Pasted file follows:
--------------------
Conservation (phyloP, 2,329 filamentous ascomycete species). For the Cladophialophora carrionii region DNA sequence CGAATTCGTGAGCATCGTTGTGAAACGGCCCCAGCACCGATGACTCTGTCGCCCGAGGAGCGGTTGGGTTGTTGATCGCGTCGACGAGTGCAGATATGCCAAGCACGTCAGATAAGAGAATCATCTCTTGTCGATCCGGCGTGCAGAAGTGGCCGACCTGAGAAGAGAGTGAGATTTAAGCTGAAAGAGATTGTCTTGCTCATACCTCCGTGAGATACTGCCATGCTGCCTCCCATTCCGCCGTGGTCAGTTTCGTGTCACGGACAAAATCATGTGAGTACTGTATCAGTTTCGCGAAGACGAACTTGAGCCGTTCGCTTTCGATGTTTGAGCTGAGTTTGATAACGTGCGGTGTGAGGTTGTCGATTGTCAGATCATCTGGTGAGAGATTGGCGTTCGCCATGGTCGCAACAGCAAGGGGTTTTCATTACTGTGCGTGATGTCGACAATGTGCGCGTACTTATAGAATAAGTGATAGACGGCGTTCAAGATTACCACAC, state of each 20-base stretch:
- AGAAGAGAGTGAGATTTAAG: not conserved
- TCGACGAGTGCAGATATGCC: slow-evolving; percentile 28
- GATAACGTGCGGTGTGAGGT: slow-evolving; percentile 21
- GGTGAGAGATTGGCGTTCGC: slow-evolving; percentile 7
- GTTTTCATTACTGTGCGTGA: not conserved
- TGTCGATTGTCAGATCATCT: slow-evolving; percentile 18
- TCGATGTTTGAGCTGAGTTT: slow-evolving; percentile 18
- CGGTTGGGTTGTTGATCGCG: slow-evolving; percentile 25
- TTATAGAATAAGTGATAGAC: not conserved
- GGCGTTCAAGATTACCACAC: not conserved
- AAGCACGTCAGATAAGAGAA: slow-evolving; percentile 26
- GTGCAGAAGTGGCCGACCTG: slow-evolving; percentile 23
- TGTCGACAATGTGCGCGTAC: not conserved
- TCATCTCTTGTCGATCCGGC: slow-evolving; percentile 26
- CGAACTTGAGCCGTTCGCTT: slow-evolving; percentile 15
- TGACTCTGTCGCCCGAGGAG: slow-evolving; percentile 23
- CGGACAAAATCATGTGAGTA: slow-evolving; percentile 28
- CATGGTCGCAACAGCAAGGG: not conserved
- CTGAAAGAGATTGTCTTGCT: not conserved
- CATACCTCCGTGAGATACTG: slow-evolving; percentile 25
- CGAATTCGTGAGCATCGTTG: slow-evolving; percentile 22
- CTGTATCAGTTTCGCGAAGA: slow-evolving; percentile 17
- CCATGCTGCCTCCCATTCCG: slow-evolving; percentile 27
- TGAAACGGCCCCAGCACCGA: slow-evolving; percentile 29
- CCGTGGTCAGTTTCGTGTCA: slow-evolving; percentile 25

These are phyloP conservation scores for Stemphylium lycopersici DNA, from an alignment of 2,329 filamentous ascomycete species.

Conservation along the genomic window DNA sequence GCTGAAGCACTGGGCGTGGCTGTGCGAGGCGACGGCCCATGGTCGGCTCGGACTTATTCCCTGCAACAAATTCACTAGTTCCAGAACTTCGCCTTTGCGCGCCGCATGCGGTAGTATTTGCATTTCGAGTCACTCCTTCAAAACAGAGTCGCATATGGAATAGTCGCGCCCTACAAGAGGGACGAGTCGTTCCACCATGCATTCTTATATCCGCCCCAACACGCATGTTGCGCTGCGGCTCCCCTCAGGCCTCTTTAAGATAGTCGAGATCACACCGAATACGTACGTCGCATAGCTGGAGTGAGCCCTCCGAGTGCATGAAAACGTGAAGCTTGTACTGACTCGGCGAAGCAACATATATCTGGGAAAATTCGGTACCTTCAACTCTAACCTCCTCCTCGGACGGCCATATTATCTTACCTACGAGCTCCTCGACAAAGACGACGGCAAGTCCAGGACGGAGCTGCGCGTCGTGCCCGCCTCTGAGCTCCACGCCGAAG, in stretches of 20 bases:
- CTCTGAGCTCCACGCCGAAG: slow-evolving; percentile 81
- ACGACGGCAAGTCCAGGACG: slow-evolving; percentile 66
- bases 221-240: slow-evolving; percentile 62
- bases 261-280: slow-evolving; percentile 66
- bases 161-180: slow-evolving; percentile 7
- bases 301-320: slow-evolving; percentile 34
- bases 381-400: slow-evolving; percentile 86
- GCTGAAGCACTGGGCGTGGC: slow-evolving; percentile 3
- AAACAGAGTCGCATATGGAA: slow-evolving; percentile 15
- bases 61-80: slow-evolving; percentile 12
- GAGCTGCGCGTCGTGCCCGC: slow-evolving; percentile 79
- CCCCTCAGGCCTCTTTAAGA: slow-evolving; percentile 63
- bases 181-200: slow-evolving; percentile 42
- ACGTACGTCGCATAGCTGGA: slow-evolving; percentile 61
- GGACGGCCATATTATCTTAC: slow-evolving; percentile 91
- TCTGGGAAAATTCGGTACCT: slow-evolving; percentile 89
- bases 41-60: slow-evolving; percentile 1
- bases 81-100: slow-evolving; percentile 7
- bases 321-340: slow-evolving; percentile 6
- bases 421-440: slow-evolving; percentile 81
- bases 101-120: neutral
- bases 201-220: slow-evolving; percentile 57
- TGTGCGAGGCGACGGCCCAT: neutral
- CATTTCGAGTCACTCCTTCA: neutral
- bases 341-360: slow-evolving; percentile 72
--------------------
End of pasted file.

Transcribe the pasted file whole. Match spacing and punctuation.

Conservation (phyloP, 2,329 filamentous ascomycete species). For the Cladophialophora carrionii region DNA sequence CGAATTCGTGAGCATCGTTGTGAAACGGCCCCAGCACCGATGACTCTGTCGCCCGAGGAGCGGTTGGGTTGTTGATCGCGTCGACGAGTGCAGATATGCCAAGCACGTCAGATAAGAGAATCATCTCTTGTCGATCCGGCGTGCAGAAGTGGCCGACCTGAGAAGAGAGTGAGATTTAAGCTGAAAGAGATTGTCTTGCTCATACCTCCGTGAGATACTGCCATGCTGCCTCCCATTCCGCCGTGGTCAGTTTCGTGTCACGGACAAAATCATGTGAGTACTGTATCAGTTTCGCGAAGACGAACTTGAGCCGTTCGCTTTCGATGTTTGAGCTGAGTTTGATAACGTGCGGTGTGAGGTTGTCGATTGTCAGATCATCTGGTGAGAGATTGGCGTTCGCCATGGTCGCAACAGCAAGGGGTTTTCATTACTGTGCGTGATGTCGACAATGTGCGCGTACTTATAGAATAAGTGATAGACGGCGTTCAAGATTACCACAC, state of each 20-base stretch:
- AGAAGAGAGTGAGATTTAAG: not conserved
- TCGACGAGTGCAGATATGCC: slow-evolving; percentile 28
- GATAACGTGCGGTGTGAGGT: slow-evolving; percentile 21
- GGTGAGAGATTGGCGTTCGC: slow-evolving; percentile 7
- GTTTTCATTACTGTGCGTGA: not conserved
- TGTCGATTGTCAGATCATCT: slow-evolving; percentile 18
- TCGATGTTTGAGCTGAGTTT: slow-evolving; percentile 18
- CGGTTGGGTTGTTGATCGCG: slow-evolving; percentile 25
- TTATAGAATAAGTGATAGAC: not conserved
- GGCGTTCAAGATTACCACAC: not conserved
- AAGCACGTCAGATAAGAGAA: slow-evolving; percentile 26
- GTGCAGAAGTGGCCGACCTG: slow-evolving; percentile 23
- TGTCGACAATGTGCGCGTAC: not conserved
- TCATCTCTTGTCGATCCGGC: slow-evolving; percentile 26
- CGAACTTGAGCCGTTCGCTT: slow-evolving; percentile 15
- TGACTCTGTCGCCCGAGGAG: slow-evolving; percentile 23
- CGGACAAAATCATGTGAGTA: slow-evolving; percentile 28
- CATGGTCGCAACAGCAAGGG: not conserved
- CTGAAAGAGATTGTCTTGCT: not conserved
- CATACCTCCGTGAGATACTG: slow-evolving; percentile 25
- CGAATTCGTGAGCATCGTTG: slow-evolving; percentile 22
- CTGTATCAGTTTCGCGAAGA: slow-evolving; percentile 17
- CCATGCTGCCTCCCATTCCG: slow-evolving; percentile 27
- TGAAACGGCCCCAGCACCGA: slow-evolving; percentile 29
- CCGTGGTCAGTTTCGTGTCA: slow-evolving; percentile 25

These are phyloP conservation scores for Stemphylium lycopersici DNA, from an alignment of 2,329 filamentous ascomycete species.

Conservation along the genomic window DNA sequence GCTGAAGCACTGGGCGTGGCTGTGCGAGGCGACGGCCCATGGTCGGCTCGGACTTATTCCCTGCAACAAATTCACTAGTTCCAGAACTTCGCCTTTGCGCGCCGCATGCGGTAGTATTTGCATTTCGAGTCACTCCTTCAAAACAGAGTCGCATATGGAATAGTCGCGCCCTACAAGAGGGACGAGTCGTTCCACCATGCATTCTTATATCCGCCCCAACACGCATGTTGCGCTGCGGCTCCCCTCAGGCCTCTTTAAGATAGTCGAGATCACACCGAATACGTACGTCGCATAGCTGGAGTGAGCCCTCCGAGTGCATGAAAACGTGAAGCTTGTACTGACTCGGCGAAGCAACATATATCTGGGAAAATTCGGTACCTTCAACTCTAACCTCCTCCTCGGACGGCCATATTATCTTACCTACGAGCTCCTCGACAAAGACGACGGCAAGTCCAGGACGGAGCTGCGCGTCGTGCCCGCCTCTGAGCTCCACGCCGAAG, in stretches of 20 bases:
- CTCTGAGCTCCACGCCGAAG: slow-evolving; percentile 81
- ACGACGGCAAGTCCAGGACG: slow-evolving; percentile 66
- bases 221-240: slow-evolving; percentile 62
- bases 261-280: slow-evolving; percentile 66
- bases 161-180: slow-evolving; percentile 7
- bases 301-320: slow-evolving; percentile 34
- bases 381-400: slow-evolving; percentile 86
- GCTGAAGCACTGGGCGTGGC: slow-evolving; percentile 3
- AAACAGAGTCGCATATGGAA: slow-evolving; percentile 15
- bases 61-80: slow-evolving; percentile 12
- GAGCTGCGCGTCGTGCCCGC: slow-evolving; percentile 79
- CCCCTCAGGCCTCTTTAAGA: slow-evolving; percentile 63
- bases 181-200: slow-evolving; percentile 42
- ACGTACGTCGCATAGCTGGA: slow-evolving; percentile 61
- GGACGGCCATATTATCTTAC: slow-evolving; percentile 91
- TCTGGGAAAATTCGGTACCT: slow-evolving; percentile 89
- bases 41-60: slow-evolving; percentile 1
- bases 81-100: slow-evolving; percentile 7
- bases 321-340: slow-evolving; percentile 6
- bases 421-440: slow-evolving; percentile 81
- bases 101-120: neutral
- bases 201-220: slow-evolving; percentile 57
- TGTGCGAGGCGACGGCCCAT: neutral
- CATTTCGAGTCACTCCTTCA: neutral
- bases 341-360: slow-evolving; percentile 72